Even during peacetime, the difference in perception over where the LAC lies on the northern bank of the lake, makes this contested terrain.

In 1999, when the Army unit from the area was moved to Kargil for Operation Vijay, China took the opportunity to build 5 km of road inside Indian territory along the lake’s bank. The 1999 road added to the extensive network of roads built by the Chinese in the area, which connect with each other and to the G219 Karakoram Highway.

From one of these roads, Chinese positions physically overlook Indian positions on the northern tip of the Pangong Tso lake.

Also in Civil Service Times: The new Indian road to Lipu Lekh, Nepal’s protests, and the area’s strategic importance

Fingers in the lake

The barren mountains on the lake’s northern bank, called the Chang Chenmo, jut forward in major spurs, which the Army calls “fingers”. India claims that the LAC is coterminous with Finger 8, but it physically controls area only up to Finger 4.

Chinese border posts are at Finger 8, while it believes that the LAC passes through Finger 2. Around six years ago, the Chinese had attempted a permanent construction at Finger 4 which was demolished after Indians strongly objected to it.

Chinese use light vehicles on the road to patrol up to Finger 2, which has a turning point for their vehicles.

If they are confronted and stopped by an Indian patrol in between, asking them to return, it leads to confusion, as the vehicles can’t turn back.

The Indian side patrols on foot, and before the recent tensions, could go up to Finger 8.

The fracas between Indian and Chinese soldiers earlier this month happened in this general area at Finger 5, which led to a “disengagement” between the two sides.

The Chinese have now stopped the Indian soldiers moving beyond Finger 2. This is an eyeball-to-eyeball situation which is still developing.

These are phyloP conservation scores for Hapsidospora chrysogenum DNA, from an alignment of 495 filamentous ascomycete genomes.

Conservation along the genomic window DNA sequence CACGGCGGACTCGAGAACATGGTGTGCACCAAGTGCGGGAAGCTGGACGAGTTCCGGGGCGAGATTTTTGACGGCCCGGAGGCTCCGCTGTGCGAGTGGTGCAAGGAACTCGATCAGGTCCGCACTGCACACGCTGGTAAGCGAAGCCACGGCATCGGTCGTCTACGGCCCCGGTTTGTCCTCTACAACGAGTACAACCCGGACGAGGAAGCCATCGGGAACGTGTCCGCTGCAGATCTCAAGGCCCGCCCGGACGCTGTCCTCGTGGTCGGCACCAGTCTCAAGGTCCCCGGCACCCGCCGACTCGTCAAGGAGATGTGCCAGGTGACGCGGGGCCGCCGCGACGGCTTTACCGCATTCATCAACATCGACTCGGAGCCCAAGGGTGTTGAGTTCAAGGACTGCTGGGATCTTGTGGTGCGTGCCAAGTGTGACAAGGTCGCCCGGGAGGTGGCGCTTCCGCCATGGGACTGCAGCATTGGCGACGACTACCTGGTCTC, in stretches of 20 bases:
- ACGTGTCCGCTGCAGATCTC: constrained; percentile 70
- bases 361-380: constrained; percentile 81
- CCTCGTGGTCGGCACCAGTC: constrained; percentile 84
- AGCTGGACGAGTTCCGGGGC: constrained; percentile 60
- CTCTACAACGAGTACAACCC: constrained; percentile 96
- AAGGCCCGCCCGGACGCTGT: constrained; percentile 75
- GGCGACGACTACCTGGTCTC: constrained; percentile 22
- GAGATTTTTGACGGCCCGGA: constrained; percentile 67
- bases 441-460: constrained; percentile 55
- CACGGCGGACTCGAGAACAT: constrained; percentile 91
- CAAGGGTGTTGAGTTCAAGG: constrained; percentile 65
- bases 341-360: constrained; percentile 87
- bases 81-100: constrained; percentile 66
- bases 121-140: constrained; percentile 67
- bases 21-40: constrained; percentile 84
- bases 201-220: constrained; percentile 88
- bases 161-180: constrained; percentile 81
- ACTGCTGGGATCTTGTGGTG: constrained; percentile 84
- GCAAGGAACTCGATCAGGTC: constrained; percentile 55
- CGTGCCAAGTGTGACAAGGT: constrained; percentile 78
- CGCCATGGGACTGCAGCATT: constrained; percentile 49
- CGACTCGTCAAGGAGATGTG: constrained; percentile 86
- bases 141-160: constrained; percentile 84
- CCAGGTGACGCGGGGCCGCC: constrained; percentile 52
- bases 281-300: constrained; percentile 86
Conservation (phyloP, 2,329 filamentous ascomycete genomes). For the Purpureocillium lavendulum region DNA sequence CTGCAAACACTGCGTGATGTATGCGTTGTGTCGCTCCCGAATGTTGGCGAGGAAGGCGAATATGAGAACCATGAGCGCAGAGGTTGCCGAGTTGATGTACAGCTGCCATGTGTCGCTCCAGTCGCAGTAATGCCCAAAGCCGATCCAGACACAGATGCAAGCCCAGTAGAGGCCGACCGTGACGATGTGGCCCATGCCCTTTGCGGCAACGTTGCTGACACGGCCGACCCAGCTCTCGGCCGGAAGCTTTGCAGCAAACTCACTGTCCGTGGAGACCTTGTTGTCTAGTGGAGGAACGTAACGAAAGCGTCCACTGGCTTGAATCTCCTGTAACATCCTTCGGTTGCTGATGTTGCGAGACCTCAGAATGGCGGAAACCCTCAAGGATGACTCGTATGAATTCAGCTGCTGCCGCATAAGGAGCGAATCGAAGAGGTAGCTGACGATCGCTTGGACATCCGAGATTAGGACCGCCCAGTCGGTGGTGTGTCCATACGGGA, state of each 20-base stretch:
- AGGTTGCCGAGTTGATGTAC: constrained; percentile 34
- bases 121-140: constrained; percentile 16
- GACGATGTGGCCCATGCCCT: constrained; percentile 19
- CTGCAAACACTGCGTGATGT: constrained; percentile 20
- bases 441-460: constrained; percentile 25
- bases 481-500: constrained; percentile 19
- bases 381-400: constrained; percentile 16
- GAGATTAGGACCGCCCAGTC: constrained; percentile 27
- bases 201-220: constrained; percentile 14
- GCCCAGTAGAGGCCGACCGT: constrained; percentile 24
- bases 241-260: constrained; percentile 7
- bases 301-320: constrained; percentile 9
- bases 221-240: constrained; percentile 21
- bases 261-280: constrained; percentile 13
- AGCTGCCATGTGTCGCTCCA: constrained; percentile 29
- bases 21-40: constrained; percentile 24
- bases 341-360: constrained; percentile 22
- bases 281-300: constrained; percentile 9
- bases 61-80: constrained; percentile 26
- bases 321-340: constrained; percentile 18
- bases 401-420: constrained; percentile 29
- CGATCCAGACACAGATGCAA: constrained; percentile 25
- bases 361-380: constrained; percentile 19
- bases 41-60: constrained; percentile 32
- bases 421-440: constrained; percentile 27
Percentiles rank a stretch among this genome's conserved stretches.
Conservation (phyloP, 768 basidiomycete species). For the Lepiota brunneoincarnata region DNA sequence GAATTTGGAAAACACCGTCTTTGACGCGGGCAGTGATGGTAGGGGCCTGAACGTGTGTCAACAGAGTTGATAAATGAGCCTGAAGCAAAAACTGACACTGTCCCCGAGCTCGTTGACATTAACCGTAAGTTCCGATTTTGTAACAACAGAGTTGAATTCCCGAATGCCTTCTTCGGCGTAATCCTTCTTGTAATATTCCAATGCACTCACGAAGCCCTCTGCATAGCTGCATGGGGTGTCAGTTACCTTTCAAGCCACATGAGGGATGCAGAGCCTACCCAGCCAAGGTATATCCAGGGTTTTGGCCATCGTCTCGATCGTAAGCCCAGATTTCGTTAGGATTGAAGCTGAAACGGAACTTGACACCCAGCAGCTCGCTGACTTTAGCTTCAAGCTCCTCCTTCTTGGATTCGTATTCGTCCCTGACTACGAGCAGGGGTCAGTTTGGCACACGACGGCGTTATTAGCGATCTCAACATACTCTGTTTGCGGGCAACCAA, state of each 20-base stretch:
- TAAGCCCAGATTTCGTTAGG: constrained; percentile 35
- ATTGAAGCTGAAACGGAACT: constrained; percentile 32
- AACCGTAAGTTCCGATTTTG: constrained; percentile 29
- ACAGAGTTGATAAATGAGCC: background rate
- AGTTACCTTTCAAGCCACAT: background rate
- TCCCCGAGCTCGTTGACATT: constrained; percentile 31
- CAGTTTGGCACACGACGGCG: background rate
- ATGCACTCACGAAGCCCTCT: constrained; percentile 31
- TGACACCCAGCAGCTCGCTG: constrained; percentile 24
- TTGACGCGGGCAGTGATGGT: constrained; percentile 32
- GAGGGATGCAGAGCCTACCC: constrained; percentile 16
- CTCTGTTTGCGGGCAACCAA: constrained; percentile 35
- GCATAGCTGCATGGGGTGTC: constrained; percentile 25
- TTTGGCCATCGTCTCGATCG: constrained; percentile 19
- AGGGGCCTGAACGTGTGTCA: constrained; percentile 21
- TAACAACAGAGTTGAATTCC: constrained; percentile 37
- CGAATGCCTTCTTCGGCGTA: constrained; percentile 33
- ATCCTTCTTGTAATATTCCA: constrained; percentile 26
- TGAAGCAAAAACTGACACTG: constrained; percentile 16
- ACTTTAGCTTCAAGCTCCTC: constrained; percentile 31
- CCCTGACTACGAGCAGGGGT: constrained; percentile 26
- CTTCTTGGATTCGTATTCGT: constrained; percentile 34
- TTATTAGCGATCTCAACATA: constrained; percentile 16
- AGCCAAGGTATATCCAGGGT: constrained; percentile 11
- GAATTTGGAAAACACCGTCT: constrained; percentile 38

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Confrontation on the water

On the water, the Chinese had a major advantage until a few years ago — their superior boats could literally run circles around the Indian boats. But India purchased better Tampa boats some eight years ago, leading to a quicker and more aggressive response.

Although there are well-established drills for disengagement of patrol boats of both sides, the confrontations on the waters have led to tense situations in the past few years. The Chinese have moved in more boats — called the LX series — in the lake after the tensions which rose in the area from last month.

The drill for the boats is agreed upon by the two sides, as per the Standard Operating Procedure.

After a boat from the other side is spotted moving into own waters, an equal number of boats are despatched to confront the intruders. The boats stop about 20 feet apart, and both sides unfurl the banners. Both banners are on red cloth, with white lettering. “You are in Indian waters. In the interest of peace and tranquillity, we urge you to return,” reads the text in English and Mandarin on the Indian banner.

“You are in an inland Chinese waterway,” says the Chinese one in English and Hindi.

The patrol leaders on the respective boats then shout out the same messages using loudhailers.

The Indian patrol leader uses an interpreter to deliver the message to the Chinese patrol in Mandarin. The standoff continues for about 10 minutes, each side asks for their banners to be lifted.

Another set of banners is then unfolded by both sides, which reads: “In the interest of peace and tranquility we are returning to our side and we trust you will do the same”. The boats then move away and return to their respective sides.

But what happens if one of the Chinese boats suddenly start making an aggressive move, like trying to get into Indian waters?

An Indian boat then tails it, first giving it a chase and then circling it with high speeds. Called a “whirlpool,” this tactical manoeuvre traps the aggressor boat in high currents, forcing it to return as it begins to dip into an eddy.

Out of bounds for tourists

Finally, if you go as a tourist to see the lake that the climax scene of Aamir Khan’s 3 Idiots made famous, will you be able to travel up to the Chinese border?

No, because tourists are only allowed up to Spangmik village, around 7 km into the lake.

In fact, tourists were not allowed at all at Pangong Tso until 1999, and even today, you need to obtain an Inner Line Permit from the office of the Deputy Commissioner at Leh.

Source: The Indian Express